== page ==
Appeals for Labour to provide details of their plan so prematurely could have only the motivation to depict the measures in their darkest colours, shifting the focus of the electorate from the benefits of the cure to the pain of the measures, hoping to scare-off the electorate from trying out the Labour doctor so that we can continue with the utterly ineffective PN doctor who is borrowing from future generations in order to extend its long expired economic life.

And the cheekiness was also evident in the off-handed way the Prime Minister dismissed the drubbing his party suffered as normal mid-term legislature blues. Granted, a government has to take unpleasant measures in the first half of the legislature hoping to reap the benefits by the end before facing the electorate for its judgment.

But was that not the situation in 1998 when Labour was forced to seek renewal of its mandate after less than two years when it could only expose the pain but not the gain` So how can the PN remain credible if they consider last week`s drubbing as the normality of midterm blues but then label Labour's 1998 loss of government as incompetence to govern`

Was that not also mid-term blues, with the proviso that the election was forced to come in the mid-term, as a direct result of electoral gerrymandering,` giving the 1996 Labour government a much smaller parliamentary majority than the people had willed`

There is much validity in Labour's call for revision of election laws to ensure that the next government to be tasked to engineer a painful economic turnaround is comforted by a parliamentary majority that accurately reflects the will of the people`s vote.

Friday, 18 March 2005

Deciphering the Vote

The Malta Independent 


Though not entirely unexpected the size of the victory registered by MLP at last Saturday`s local election must be at the top end of their expectations and probably below the bottom end of the PN`s.

Deciphering the local elections vote is always trickier than that of a general election. Not only because it is a one-third sample of the electorate but also because different convictions and motivations are at play.

How much does the result reflect local realities which will have no bearing at general elections and how much does it reflect wider national issues which will shape voting patterns when in three years time we will have to re-decide the formation of a new national legislature`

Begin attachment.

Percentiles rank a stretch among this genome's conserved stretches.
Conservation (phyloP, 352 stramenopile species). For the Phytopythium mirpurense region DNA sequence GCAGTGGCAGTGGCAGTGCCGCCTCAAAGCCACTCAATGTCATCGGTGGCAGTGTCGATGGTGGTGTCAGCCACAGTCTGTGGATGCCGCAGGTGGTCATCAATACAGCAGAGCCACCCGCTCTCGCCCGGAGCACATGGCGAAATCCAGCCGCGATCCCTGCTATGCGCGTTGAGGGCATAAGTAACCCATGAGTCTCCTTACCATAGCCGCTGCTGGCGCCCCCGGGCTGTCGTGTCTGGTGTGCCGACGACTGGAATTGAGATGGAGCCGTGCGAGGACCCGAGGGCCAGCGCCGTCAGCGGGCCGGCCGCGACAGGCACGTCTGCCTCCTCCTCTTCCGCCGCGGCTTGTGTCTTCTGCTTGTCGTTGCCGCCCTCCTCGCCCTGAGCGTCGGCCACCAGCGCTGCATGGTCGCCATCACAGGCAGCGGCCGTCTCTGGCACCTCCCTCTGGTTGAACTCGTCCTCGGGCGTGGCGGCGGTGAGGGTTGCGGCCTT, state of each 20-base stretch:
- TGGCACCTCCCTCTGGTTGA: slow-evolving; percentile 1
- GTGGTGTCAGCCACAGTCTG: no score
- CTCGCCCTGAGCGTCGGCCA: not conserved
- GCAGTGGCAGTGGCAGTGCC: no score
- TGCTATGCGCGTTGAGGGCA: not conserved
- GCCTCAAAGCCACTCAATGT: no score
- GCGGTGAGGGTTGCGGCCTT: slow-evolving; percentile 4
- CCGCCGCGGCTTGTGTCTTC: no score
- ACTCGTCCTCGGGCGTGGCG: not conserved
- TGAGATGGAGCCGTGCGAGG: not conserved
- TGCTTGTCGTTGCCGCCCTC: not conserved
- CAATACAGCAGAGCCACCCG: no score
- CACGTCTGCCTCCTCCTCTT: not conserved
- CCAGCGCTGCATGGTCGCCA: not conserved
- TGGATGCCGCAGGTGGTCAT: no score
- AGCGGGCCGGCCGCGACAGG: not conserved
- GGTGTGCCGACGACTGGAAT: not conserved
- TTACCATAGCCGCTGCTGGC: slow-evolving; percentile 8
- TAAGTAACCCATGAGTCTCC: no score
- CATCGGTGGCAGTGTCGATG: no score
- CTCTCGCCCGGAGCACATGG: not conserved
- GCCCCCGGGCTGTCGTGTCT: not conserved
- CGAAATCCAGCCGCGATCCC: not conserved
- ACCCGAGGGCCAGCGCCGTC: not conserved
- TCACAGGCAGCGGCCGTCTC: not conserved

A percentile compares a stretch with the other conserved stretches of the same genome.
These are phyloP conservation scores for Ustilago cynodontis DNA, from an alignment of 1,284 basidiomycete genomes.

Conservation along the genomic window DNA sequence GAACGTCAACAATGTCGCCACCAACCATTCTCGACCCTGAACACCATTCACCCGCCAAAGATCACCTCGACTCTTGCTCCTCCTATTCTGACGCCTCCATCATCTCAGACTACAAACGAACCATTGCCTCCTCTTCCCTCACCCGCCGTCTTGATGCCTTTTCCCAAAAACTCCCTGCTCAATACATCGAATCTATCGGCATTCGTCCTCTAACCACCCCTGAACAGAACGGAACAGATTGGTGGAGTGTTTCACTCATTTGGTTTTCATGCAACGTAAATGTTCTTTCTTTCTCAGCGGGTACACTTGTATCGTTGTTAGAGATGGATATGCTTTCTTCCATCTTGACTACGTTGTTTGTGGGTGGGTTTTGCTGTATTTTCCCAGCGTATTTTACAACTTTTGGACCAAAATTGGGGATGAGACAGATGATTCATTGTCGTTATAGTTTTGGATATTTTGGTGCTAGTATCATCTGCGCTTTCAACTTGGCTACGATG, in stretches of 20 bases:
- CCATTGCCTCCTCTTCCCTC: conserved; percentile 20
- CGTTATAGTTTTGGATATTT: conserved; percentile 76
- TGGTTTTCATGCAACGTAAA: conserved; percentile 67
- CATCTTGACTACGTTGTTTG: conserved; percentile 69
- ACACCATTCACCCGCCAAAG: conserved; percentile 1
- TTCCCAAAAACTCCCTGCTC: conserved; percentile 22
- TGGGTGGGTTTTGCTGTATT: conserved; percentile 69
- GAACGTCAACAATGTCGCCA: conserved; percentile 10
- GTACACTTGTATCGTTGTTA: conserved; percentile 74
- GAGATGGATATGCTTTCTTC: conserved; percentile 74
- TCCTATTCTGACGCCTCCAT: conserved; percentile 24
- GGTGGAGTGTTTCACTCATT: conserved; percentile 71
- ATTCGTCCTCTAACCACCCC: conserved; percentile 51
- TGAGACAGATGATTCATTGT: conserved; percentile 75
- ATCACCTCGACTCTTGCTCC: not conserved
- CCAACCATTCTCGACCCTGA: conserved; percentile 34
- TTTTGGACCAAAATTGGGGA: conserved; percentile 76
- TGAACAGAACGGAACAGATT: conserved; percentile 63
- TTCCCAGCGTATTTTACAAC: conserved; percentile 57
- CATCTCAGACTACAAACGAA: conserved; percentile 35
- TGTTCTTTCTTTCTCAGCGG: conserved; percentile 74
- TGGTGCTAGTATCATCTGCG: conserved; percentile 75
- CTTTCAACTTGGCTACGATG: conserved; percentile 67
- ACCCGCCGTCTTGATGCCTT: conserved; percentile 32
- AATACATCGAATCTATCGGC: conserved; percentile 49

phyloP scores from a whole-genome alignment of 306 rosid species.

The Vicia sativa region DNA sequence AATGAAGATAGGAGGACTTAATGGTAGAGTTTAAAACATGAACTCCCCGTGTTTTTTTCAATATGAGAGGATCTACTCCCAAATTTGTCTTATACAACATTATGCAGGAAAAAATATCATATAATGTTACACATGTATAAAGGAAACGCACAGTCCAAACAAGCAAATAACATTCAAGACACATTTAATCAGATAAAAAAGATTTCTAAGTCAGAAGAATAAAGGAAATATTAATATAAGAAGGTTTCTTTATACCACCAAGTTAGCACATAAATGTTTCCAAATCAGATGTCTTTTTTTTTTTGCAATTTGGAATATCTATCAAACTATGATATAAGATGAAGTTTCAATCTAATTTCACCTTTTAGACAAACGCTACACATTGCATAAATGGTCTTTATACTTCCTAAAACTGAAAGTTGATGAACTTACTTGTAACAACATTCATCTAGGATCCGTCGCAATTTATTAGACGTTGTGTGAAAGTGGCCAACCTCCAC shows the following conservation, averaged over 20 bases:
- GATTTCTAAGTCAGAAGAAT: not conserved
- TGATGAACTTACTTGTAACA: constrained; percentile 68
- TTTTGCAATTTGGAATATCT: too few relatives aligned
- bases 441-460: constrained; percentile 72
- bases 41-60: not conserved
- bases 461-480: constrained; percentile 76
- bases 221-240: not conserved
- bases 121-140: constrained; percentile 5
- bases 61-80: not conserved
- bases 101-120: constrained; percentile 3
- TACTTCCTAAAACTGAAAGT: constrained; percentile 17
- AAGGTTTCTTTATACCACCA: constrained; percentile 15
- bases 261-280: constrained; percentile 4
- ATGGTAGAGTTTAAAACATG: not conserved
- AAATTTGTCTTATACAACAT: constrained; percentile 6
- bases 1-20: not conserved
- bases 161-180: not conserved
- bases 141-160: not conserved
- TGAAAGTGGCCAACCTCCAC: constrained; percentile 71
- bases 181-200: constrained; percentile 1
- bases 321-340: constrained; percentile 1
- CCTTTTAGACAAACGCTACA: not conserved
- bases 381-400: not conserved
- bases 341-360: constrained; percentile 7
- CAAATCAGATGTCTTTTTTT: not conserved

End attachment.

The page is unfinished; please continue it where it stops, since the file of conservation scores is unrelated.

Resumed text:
The complex intermingling of these two related but distinct influences make deciphering local election results far from straightforward.` If the voters in Mqabba and Sta. Venera decided to change their local administration from PN to MLP than certainly it has something to do with the unimpressive performance of the outgoing council in these localities led by a PN mayor. If voters in marginal localities like Zebbug and Mellieha chose to re-confirm with a much wider majority a Labour-led council than it must be a show of endorsement to the work done by the outgoing councils. The same can be said of Zurrieq, Pembroke and Xewkija where Labour have consolidated their existent strong majorities. Taken individually, locality by locality, results must somehow reflect local realities.

But taken collectively, the size of the voting sample is big enough to have some meaning to voting preferences at national level.` And the crystal clear message of relevance to the PN in government is that the people are grossly unhappy with their performance and that given a real choice people will gladly consign them to the opposition side of national parliament. A margin of 9% for MLP over PN in a local election with localities tilted in PN`s favour by their obscene manoeuvring to avoid a contest in Labour strongholds of Zejtun and Marsa, leaves no room for any other interpretation.

I would add that this local election result added to the result of last year`s local and MEP elections held in June 2004, both handsomely won by MLP barely 15 months after losing the general elections of April 2003, should convince the PN that they are in government on borrowed time due to Labour`s` mishandling of the EU membership issue and referendum.`

Whilst the message to the PN could not be clearer the message for the MLP is less evident. Because the MLP has been here before. In the local elections of 2002, in the very same localities as those contested last Saturday but including Marsa and Zejtun,` MLP scored a 9% point advantage over the PN.  With an election merely 13 months away the MLP fell in a dangerous bout of over-confidence and totally misread the strength of the EU issue in shaping national election voting preferences far differently from local election preferences.

In fact if one interprets these local election results in a wider context of the performance since the unique events of 1998 which have cut short, too short, the life of a democratically elected Labour government, a curious but very evident trend has taken shape.

Interpreting trends requires skills of technical analysis and mathematical regression to establish the correlation over a period of time between distinct factors and present such correlation in trend lines which could be extended into the future to predict future result on the basis of such correlations.